At the age of just 12, François Maspero suffered two tragedies. Firstly his elder brother Jean, a Paris resistant, was killed by German occupiers in 1944 after being denounced for his attack on one of their soldiers. As an additional punishment, both parents were sent to concentration camps (Buchenwald and Ravensbrück). Only his mother returned. From these traumatic events grew not bitterness but instead a profound humanism and a desire to support all uprisings against injustice and tyranny.
He began his combat by publishing socially-engaged writers and philosophers and by supporting them in his own independent bookshop on Paris’s left-bank, activities he continued throughout the 1960s and early 70s.
After losing his publishing house and closing his bookshop, he turned to writing and translating. Much of his writing (and radio broadcasting) focused on travel and exploration, in places such as China, Bosnia and Palestine. From these trips came the idea of a voyage to another "terre inconnue", the suburbs of the city in which he was born and had lived all his life.
Voyage au bout de Paris
It was a project that he describes as having started as a joke, of being absurd and insignificant, although people didn’t laugh quite as much as he would have liked when he told them. The joke though had a serious objective – to take the pulse of this land which is so close and yet may as well be thousands of kilometres away.
Paris était devenu une grande surface de commerce et un Disneyland de la culture. Où était passée la vie? En banlieue. Le "tout autour" ne pouvait donc pas être un terrain vague, mais un terrain plein : plein de monde et de vie. Le vrai monde et la vraie vie.*
The project, undertaken in the Spring of 1989 and later published as “Les passagers du Roissy-Express” (Roissy Express: a Journey through the Paris Suburbs) was a five-week journey along the city’s RER B suburban train line, covering 50km and 38 stations. It became a kind of state of the nation voyage just ahead of the bicentennial celebrations of the French Revolution.
François Maspero did not travel alone, but took with him a photographer friend, Anaïk Frantz. He would wander, note and report, she would take photos. Although the book is written by Maspero, he always refers to himself in the third person, remaining at all times on an equal footing with his companion, both curious outsiders in these territories.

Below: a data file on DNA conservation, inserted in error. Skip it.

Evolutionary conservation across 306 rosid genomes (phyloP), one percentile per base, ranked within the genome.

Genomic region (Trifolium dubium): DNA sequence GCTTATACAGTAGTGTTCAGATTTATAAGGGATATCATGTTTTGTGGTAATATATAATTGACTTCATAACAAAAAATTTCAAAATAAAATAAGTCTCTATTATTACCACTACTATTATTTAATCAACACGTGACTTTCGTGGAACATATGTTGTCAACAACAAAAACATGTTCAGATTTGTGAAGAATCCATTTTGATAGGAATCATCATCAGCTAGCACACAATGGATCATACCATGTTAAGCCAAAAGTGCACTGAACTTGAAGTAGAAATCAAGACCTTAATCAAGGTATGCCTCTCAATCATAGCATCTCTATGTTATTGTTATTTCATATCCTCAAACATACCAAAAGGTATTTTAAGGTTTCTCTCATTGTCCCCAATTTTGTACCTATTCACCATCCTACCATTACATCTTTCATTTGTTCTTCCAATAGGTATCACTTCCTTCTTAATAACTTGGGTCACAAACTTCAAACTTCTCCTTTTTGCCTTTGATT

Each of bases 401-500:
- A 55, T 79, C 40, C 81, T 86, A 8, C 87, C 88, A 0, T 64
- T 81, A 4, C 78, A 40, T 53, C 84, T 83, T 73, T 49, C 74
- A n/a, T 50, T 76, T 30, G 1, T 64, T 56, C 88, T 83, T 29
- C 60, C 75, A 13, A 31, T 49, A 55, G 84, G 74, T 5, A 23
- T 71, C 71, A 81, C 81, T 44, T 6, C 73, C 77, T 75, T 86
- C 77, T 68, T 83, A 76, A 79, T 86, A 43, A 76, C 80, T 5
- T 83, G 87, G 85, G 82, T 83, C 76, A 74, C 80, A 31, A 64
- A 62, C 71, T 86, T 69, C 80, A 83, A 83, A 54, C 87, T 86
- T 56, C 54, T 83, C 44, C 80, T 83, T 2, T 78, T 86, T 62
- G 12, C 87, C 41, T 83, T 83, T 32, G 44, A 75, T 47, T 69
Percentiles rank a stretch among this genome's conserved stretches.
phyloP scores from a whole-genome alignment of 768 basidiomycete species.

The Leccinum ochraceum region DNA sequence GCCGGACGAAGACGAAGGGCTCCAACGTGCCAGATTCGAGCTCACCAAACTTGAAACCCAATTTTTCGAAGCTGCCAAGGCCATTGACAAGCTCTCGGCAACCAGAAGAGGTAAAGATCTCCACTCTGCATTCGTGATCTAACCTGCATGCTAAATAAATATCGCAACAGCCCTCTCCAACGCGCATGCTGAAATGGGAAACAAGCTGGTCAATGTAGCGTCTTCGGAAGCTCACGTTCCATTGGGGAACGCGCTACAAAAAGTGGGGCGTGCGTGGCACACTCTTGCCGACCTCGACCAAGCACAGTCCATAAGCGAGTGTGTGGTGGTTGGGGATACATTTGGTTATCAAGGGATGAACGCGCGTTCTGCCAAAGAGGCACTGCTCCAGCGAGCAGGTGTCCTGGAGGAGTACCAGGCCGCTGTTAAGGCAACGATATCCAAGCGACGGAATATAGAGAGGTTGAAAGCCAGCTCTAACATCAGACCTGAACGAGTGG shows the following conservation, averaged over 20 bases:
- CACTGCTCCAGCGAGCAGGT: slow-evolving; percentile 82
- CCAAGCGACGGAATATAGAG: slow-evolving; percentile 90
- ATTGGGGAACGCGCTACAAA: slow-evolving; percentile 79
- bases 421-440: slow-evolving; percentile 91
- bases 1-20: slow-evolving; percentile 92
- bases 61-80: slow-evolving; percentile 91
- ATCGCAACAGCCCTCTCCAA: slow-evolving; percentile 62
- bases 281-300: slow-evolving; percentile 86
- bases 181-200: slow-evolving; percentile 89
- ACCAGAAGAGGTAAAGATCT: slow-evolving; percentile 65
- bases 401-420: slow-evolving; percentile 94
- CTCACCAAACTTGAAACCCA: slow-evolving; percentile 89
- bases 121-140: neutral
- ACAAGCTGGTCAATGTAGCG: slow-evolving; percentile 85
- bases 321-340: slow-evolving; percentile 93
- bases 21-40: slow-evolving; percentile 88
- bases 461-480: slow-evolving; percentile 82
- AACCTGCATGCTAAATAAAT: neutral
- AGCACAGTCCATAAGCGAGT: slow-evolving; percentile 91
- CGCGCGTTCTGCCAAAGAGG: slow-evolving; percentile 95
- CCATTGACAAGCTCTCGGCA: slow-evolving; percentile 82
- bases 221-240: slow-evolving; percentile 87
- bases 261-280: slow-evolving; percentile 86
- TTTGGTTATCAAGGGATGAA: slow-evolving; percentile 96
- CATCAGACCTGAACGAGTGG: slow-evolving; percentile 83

Their journey – and book – begins, somewhat ironically, at Charles de Gaulle airport. Although the two travellers look at the departure board and pick their dream destination, they instead take a suburban bus and head out to Roissy village, an ancient settlement (and interestingly the location of the 1950s French erotic ‘classic’, “L’histoire d’O”) today encircled by the airport.
Each day is the same routine. A packing of the bags, one stop more along the RER line (to the north and south of Paris - they skip the seven stations that can be found within the city itself), the sometimes impossible search for a hotel in industrial outposts that no-one ever visits, then a drift through the territories bordering the railway line.
The book recounts these days, their unexpected discoveries, their encounters with the locals, their frustrations and boredom – even their homesickness – but always in a affectionate spirit of curiosity that breathes generosity, empathy and a completely un-Parisian humility.
For lovers of the Paris suburbs like myself - or for those fascinated by city outskirts anywhere - it has become a cult book. It is a guide not to specific places, their histories or a present which quickly becomes a past, but rather a way to look and to interact.
Maspero’s book was translated into English in 1994, but is probably out of print today and very difficult to find. I have found a copy hosted on Google books though, although I’m not sure if it is the complete journey.
For those who do read French, the original text has never been out of print and is easy to find in shops. If you do purchase a copy though, think of François Maspero and buy it in an independent outlet!
*Paris had become a business hypermarket and a cultural Disneyland. Where had the life gone? To the suburbs. 'All around' could not, therefore, be a wasteland, but a land full of people and life. Real people and real life.